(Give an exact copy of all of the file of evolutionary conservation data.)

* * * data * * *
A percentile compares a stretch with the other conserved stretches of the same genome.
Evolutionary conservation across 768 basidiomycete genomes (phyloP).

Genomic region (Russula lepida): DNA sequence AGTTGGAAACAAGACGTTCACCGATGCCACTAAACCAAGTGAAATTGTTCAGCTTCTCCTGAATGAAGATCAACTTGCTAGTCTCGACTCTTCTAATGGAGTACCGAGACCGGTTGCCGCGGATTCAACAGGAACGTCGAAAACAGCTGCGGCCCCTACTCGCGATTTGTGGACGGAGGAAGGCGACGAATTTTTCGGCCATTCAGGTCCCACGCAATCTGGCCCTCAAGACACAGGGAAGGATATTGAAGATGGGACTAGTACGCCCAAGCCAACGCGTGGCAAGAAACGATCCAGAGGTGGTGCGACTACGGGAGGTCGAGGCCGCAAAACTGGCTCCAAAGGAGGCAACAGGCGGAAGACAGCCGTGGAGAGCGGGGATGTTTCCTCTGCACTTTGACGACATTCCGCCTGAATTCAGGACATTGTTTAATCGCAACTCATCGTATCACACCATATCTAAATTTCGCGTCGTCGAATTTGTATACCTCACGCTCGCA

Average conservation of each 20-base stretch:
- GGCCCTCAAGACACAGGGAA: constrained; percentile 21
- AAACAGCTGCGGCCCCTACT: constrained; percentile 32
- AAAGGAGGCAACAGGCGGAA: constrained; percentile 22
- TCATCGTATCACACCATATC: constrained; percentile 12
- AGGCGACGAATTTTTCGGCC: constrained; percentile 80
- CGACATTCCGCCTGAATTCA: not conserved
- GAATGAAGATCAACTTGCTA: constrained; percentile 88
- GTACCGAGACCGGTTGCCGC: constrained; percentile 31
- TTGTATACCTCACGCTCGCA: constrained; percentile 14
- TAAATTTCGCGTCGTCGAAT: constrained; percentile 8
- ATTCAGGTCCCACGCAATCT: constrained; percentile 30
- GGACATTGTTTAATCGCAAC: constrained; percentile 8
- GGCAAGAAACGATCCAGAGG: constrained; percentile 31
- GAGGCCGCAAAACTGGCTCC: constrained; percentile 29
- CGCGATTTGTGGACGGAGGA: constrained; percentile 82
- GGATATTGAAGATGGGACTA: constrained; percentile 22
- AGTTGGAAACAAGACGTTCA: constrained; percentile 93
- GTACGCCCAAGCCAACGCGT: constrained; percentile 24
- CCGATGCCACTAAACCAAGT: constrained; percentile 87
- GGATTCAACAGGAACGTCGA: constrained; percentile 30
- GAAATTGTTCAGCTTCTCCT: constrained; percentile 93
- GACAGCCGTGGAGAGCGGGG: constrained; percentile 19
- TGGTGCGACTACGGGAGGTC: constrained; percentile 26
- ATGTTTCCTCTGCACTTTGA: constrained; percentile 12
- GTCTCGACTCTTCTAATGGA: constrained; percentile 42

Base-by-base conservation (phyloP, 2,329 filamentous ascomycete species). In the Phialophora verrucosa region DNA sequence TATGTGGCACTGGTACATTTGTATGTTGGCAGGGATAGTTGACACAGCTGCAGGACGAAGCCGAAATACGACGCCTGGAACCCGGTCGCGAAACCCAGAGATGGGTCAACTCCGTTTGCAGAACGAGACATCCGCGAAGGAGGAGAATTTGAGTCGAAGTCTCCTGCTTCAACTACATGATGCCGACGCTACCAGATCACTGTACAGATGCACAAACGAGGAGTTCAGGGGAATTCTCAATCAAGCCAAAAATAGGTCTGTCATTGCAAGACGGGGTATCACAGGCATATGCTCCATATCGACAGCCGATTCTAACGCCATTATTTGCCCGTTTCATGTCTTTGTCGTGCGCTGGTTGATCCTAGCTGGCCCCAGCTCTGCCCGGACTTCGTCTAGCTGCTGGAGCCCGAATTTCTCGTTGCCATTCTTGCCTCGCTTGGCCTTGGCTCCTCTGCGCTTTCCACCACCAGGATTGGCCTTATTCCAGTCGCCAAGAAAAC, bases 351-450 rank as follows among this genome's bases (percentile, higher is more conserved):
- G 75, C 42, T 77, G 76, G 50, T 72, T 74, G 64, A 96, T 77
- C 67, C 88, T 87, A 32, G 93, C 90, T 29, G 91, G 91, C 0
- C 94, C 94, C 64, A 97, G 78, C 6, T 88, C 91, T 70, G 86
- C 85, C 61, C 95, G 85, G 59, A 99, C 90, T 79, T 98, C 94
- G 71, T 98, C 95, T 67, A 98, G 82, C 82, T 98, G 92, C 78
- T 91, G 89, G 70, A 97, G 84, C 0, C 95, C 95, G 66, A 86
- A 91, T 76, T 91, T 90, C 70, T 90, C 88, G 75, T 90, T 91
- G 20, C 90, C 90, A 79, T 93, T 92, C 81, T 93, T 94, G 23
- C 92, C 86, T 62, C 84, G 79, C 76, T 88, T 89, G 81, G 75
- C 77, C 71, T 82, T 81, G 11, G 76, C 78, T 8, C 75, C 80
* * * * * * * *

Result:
A percentile compares a stretch with the other conserved stretches of the same genome.
Evolutionary conservation across 768 basidiomycete genomes (phyloP).

Genomic region (Russula lepida): DNA sequence AGTTGGAAACAAGACGTTCACCGATGCCACTAAACCAAGTGAAATTGTTCAGCTTCTCCTGAATGAAGATCAACTTGCTAGTCTCGACTCTTCTAATGGAGTACCGAGACCGGTTGCCGCGGATTCAACAGGAACGTCGAAAACAGCTGCGGCCCCTACTCGCGATTTGTGGACGGAGGAAGGCGACGAATTTTTCGGCCATTCAGGTCCCACGCAATCTGGCCCTCAAGACACAGGGAAGGATATTGAAGATGGGACTAGTACGCCCAAGCCAACGCGTGGCAAGAAACGATCCAGAGGTGGTGCGACTACGGGAGGTCGAGGCCGCAAAACTGGCTCCAAAGGAGGCAACAGGCGGAAGACAGCCGTGGAGAGCGGGGATGTTTCCTCTGCACTTTGACGACATTCCGCCTGAATTCAGGACATTGTTTAATCGCAACTCATCGTATCACACCATATCTAAATTTCGCGTCGTCGAATTTGTATACCTCACGCTCGCA

Average conservation of each 20-base stretch:
- GGCCCTCAAGACACAGGGAA: constrained; percentile 21
- AAACAGCTGCGGCCCCTACT: constrained; percentile 32
- AAAGGAGGCAACAGGCGGAA: constrained; percentile 22
- TCATCGTATCACACCATATC: constrained; percentile 12
- AGGCGACGAATTTTTCGGCC: constrained; percentile 80
- CGACATTCCGCCTGAATTCA: not conserved
- GAATGAAGATCAACTTGCTA: constrained; percentile 88
- GTACCGAGACCGGTTGCCGC: constrained; percentile 31
- TTGTATACCTCACGCTCGCA: constrained; percentile 14
- TAAATTTCGCGTCGTCGAAT: constrained; percentile 8
- ATTCAGGTCCCACGCAATCT: constrained; percentile 30
- GGACATTGTTTAATCGCAAC: constrained; percentile 8
- GGCAAGAAACGATCCAGAGG: constrained; percentile 31
- GAGGCCGCAAAACTGGCTCC: constrained; percentile 29
- CGCGATTTGTGGACGGAGGA: constrained; percentile 82
- GGATATTGAAGATGGGACTA: constrained; percentile 22
- AGTTGGAAACAAGACGTTCA: constrained; percentile 93
- GTACGCCCAAGCCAACGCGT: constrained; percentile 24
- CCGATGCCACTAAACCAAGT: constrained; percentile 87
- GGATTCAACAGGAACGTCGA: constrained; percentile 30
- GAAATTGTTCAGCTTCTCCT: constrained; percentile 93
- GACAGCCGTGGAGAGCGGGG: constrained; percentile 19
- TGGTGCGACTACGGGAGGTC: constrained; percentile 26
- ATGTTTCCTCTGCACTTTGA: constrained; percentile 12
- GTCTCGACTCTTCTAATGGA: constrained; percentile 42

Base-by-base conservation (phyloP, 2,329 filamentous ascomycete species). In the Phialophora verrucosa region DNA sequence TATGTGGCACTGGTACATTTGTATGTTGGCAGGGATAGTTGACACAGCTGCAGGACGAAGCCGAAATACGACGCCTGGAACCCGGTCGCGAAACCCAGAGATGGGTCAACTCCGTTTGCAGAACGAGACATCCGCGAAGGAGGAGAATTTGAGTCGAAGTCTCCTGCTTCAACTACATGATGCCGACGCTACCAGATCACTGTACAGATGCACAAACGAGGAGTTCAGGGGAATTCTCAATCAAGCCAAAAATAGGTCTGTCATTGCAAGACGGGGTATCACAGGCATATGCTCCATATCGACAGCCGATTCTAACGCCATTATTTGCCCGTTTCATGTCTTTGTCGTGCGCTGGTTGATCCTAGCTGGCCCCAGCTCTGCCCGGACTTCGTCTAGCTGCTGGAGCCCGAATTTCTCGTTGCCATTCTTGCCTCGCTTGGCCTTGGCTCCTCTGCGCTTTCCACCACCAGGATTGGCCTTATTCCAGTCGCCAAGAAAAC, bases 351-450 rank as follows among this genome's bases (percentile, higher is more conserved):
- G 75, C 42, T 77, G 76, G 50, T 72, T 74, G 64, A 96, T 77
- C 67, C 88, T 87, A 32, G 93, C 90, T 29, G 91, G 91, C 0
- C 94, C 94, C 64, A 97, G 78, C 6, T 88, C 91, T 70, G 86
- C 85, C 61, C 95, G 85, G 59, A 99, C 90, T 79, T 98, C 94
- G 71, T 98, C 95, T 67, A 98, G 82, C 82, T 98, G 92, C 78
- T 91, G 89, G 70, A 97, G 84, C 0, C 95, C 95, G 66, A 86
- A 91, T 76, T 91, T 90, C 70, T 90, C 88, G 75, T 90, T 91
- G 20, C 90, C 90, A 79, T 93, T 92, C 81, T 93, T 94, G 23
- C 92, C 86, T 62, C 84, G 79, C 76, T 88, T 89, G 81, G 75
- C 77, C 71, T 82, T 81, G 11, G 76, C 78, T 8, C 75, C 80